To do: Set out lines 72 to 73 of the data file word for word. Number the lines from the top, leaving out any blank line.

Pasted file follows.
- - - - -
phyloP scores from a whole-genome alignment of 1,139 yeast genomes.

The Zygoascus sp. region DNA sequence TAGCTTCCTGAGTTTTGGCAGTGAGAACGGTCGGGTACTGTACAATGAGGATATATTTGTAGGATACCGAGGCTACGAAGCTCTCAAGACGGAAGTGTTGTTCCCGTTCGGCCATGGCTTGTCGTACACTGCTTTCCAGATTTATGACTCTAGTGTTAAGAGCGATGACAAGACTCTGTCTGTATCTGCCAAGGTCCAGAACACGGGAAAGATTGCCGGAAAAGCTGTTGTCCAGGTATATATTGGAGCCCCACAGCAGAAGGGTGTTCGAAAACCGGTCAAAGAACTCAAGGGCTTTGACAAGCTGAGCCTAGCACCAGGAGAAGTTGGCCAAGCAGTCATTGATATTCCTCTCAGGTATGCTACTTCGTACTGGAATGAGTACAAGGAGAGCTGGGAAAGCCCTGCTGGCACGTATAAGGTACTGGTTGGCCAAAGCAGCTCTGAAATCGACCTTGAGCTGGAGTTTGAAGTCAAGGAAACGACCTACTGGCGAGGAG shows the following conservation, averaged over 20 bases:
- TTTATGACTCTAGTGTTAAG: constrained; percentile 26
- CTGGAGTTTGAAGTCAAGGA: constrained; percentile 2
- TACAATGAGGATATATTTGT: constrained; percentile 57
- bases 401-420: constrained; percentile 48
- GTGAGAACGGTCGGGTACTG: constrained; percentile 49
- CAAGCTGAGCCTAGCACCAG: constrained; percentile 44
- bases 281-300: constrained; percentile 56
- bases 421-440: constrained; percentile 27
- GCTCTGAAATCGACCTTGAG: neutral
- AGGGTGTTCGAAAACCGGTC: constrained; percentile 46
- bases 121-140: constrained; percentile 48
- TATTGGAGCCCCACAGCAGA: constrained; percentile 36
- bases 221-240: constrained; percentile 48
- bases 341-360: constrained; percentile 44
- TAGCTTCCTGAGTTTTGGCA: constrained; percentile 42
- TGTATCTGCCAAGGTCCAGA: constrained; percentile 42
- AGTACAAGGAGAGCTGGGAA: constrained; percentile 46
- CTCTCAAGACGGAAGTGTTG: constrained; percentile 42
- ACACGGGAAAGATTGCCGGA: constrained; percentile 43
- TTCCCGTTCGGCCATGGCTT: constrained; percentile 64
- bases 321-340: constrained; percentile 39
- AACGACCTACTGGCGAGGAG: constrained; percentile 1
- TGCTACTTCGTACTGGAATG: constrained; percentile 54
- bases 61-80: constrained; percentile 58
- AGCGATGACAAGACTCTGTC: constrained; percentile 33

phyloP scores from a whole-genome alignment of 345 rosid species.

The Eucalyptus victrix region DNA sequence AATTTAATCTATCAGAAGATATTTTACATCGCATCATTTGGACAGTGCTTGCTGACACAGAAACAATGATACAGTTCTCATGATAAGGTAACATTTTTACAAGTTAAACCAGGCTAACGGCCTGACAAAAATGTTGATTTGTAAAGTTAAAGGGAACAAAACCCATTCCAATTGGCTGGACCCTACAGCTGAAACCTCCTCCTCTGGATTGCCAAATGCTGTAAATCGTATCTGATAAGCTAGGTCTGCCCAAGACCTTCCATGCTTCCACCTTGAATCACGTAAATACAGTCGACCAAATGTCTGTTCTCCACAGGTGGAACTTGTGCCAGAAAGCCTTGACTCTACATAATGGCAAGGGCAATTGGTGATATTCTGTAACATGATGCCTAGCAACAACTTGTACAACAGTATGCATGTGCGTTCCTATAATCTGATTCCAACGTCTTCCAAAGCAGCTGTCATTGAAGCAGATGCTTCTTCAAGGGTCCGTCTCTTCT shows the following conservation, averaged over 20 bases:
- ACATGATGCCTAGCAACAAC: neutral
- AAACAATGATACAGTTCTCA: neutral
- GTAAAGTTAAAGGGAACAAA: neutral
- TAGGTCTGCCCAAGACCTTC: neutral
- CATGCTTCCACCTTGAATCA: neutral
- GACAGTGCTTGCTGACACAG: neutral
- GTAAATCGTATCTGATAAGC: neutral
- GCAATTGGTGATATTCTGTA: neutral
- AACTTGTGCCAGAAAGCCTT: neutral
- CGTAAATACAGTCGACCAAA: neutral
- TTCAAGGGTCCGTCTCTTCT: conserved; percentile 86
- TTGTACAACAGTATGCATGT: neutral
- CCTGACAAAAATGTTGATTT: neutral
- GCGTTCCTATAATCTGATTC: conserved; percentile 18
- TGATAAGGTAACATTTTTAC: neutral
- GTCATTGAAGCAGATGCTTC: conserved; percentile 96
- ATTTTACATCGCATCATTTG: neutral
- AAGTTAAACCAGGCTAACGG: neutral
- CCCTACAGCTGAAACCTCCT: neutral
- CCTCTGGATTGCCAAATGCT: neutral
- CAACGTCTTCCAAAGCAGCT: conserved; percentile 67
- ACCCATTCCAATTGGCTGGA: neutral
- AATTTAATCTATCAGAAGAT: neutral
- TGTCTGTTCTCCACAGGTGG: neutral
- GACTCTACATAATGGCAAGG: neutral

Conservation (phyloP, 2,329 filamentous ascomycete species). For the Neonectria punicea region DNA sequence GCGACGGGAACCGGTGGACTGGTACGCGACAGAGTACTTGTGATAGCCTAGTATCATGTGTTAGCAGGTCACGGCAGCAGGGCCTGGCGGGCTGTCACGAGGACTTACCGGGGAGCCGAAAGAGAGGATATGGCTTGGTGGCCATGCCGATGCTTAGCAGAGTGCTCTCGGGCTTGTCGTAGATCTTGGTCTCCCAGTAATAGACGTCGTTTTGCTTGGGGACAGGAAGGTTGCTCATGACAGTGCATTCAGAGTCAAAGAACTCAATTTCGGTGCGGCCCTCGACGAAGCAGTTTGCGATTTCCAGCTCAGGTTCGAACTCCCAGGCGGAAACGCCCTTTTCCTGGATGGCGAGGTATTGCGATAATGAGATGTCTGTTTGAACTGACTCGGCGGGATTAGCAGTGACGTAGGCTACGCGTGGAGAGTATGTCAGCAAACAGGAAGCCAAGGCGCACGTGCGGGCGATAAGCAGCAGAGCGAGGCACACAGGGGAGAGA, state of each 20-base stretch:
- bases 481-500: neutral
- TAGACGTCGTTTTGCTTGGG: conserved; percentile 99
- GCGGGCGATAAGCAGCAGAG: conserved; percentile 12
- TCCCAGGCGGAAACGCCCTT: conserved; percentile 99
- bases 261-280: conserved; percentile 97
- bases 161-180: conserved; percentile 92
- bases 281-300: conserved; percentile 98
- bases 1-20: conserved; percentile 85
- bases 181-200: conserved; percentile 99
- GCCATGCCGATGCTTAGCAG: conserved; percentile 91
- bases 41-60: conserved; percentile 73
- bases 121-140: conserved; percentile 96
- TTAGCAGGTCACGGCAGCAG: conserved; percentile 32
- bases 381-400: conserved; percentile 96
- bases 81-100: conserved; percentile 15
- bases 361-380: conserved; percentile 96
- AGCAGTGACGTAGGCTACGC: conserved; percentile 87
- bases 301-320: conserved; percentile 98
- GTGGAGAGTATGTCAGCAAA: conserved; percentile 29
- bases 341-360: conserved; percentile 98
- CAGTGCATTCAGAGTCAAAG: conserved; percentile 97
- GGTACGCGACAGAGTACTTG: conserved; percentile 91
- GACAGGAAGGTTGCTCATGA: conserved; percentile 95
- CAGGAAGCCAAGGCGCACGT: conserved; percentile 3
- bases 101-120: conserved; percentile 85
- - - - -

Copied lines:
- AGCAGTGACGTAGGCTACGC: conserved; percentile 87
- bases 301-320: conserved; percentile 98